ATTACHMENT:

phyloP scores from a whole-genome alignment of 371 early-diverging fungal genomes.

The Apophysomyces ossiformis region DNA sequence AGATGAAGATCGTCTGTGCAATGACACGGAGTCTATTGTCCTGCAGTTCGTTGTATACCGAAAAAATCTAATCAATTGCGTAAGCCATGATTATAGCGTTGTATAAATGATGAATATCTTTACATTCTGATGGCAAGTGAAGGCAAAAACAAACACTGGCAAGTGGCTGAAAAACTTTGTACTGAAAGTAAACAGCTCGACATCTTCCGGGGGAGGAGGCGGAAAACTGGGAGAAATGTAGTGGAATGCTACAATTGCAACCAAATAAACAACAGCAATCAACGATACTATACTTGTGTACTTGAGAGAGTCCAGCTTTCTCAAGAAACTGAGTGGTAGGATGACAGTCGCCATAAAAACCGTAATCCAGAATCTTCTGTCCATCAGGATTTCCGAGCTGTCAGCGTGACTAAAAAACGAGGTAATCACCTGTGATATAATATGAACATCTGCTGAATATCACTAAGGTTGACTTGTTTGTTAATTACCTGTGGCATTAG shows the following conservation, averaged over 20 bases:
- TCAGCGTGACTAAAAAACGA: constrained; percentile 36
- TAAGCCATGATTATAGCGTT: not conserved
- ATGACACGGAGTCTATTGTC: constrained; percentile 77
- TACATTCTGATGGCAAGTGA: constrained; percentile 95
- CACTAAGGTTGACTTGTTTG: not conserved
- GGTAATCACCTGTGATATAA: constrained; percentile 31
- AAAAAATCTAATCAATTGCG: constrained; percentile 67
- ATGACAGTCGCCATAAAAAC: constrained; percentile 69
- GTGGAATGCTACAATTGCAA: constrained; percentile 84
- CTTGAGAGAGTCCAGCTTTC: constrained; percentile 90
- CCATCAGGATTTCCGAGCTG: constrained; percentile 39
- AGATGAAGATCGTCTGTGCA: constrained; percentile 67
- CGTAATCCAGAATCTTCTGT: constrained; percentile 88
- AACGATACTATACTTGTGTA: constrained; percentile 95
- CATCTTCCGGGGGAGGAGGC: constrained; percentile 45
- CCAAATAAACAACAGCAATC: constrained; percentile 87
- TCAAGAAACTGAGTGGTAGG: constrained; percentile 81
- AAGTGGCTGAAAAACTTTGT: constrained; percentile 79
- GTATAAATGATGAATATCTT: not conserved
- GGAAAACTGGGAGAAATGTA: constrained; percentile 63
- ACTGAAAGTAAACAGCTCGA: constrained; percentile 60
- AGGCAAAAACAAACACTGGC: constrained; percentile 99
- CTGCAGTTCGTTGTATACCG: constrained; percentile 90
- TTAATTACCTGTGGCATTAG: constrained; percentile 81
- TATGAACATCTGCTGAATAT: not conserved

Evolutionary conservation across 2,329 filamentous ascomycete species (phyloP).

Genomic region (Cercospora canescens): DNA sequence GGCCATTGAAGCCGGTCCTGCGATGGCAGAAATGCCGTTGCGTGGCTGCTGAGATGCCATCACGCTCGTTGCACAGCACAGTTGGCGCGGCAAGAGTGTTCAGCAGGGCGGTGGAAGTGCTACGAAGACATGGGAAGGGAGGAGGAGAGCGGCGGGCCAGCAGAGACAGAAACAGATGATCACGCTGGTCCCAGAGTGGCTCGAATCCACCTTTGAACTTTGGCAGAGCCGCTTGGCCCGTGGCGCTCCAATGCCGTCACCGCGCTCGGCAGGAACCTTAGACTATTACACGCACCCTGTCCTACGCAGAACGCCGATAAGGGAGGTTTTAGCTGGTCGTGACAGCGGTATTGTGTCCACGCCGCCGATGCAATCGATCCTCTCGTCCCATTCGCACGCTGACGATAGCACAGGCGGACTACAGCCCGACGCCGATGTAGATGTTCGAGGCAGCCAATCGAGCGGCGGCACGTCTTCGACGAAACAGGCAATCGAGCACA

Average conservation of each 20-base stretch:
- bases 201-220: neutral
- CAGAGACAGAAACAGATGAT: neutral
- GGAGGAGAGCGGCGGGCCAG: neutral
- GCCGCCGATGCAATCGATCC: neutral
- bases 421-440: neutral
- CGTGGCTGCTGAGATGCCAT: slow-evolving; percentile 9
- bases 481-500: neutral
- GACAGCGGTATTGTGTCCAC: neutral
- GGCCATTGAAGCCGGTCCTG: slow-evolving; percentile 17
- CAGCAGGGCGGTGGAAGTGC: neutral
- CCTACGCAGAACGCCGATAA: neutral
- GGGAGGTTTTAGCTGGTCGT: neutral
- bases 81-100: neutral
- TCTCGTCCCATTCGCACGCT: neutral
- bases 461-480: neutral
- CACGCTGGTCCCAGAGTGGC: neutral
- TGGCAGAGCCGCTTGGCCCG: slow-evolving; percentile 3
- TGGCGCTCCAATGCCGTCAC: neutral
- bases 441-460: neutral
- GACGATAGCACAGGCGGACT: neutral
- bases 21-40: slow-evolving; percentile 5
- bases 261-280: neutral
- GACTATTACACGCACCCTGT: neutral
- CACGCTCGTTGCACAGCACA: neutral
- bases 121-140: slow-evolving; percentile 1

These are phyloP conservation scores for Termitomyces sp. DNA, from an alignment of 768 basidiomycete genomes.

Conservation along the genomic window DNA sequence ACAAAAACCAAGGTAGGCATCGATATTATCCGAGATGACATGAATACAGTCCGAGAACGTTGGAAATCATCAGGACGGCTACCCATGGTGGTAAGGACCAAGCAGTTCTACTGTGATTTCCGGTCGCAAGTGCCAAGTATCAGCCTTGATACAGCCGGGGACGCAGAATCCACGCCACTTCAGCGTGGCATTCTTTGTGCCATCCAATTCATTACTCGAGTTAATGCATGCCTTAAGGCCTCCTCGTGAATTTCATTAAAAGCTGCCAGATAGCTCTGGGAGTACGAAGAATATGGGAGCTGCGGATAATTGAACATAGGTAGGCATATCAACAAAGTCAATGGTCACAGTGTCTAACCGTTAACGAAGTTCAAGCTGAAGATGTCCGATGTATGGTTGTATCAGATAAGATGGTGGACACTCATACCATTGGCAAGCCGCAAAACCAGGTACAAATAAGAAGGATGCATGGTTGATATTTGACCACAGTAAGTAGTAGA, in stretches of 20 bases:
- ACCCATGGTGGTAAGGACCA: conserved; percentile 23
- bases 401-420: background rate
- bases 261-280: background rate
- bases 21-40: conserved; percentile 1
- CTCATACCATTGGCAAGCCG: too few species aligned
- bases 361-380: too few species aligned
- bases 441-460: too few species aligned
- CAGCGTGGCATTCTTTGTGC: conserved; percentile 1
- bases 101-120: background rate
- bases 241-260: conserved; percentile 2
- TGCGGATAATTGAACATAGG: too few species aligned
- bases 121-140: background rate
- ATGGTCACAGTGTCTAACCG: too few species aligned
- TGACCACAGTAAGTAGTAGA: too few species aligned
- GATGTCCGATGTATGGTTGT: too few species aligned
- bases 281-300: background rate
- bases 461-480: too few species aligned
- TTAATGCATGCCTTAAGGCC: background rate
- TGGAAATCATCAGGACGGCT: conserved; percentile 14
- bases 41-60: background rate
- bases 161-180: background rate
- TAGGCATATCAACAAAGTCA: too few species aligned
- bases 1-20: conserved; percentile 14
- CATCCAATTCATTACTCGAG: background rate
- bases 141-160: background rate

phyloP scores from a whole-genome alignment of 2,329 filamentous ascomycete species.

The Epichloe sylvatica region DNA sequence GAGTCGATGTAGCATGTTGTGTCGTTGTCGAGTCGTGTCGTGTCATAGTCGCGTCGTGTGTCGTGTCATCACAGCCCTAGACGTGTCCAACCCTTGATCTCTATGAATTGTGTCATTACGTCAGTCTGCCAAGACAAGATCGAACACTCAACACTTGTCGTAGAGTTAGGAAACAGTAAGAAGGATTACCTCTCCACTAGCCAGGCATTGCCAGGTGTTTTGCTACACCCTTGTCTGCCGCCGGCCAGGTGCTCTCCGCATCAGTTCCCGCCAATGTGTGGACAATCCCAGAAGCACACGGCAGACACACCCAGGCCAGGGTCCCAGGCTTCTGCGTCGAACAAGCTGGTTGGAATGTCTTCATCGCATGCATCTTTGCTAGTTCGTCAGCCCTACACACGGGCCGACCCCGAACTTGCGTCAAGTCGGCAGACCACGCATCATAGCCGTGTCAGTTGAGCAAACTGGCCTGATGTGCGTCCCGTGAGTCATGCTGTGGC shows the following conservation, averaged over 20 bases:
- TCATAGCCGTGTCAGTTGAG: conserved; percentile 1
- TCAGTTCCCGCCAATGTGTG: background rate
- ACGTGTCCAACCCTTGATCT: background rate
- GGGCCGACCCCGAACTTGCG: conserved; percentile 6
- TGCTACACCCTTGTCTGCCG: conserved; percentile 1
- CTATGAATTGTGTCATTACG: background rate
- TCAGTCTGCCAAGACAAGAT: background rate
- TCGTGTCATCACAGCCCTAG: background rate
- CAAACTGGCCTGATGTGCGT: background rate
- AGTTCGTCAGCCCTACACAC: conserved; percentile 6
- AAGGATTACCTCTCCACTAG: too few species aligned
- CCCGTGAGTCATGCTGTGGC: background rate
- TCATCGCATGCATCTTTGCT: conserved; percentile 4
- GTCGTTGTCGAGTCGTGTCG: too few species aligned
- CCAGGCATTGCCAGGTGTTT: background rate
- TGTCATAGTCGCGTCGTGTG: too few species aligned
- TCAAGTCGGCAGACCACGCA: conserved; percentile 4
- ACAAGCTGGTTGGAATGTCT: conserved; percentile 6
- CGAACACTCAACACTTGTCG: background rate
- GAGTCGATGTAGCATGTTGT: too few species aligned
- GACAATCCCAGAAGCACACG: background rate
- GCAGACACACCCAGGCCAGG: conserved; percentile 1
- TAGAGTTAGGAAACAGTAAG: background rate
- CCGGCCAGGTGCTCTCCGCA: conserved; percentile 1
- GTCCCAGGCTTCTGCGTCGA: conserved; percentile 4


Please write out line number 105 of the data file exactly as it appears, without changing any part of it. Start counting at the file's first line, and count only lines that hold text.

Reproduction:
- GACAATCCCAGAAGCACACG: background rate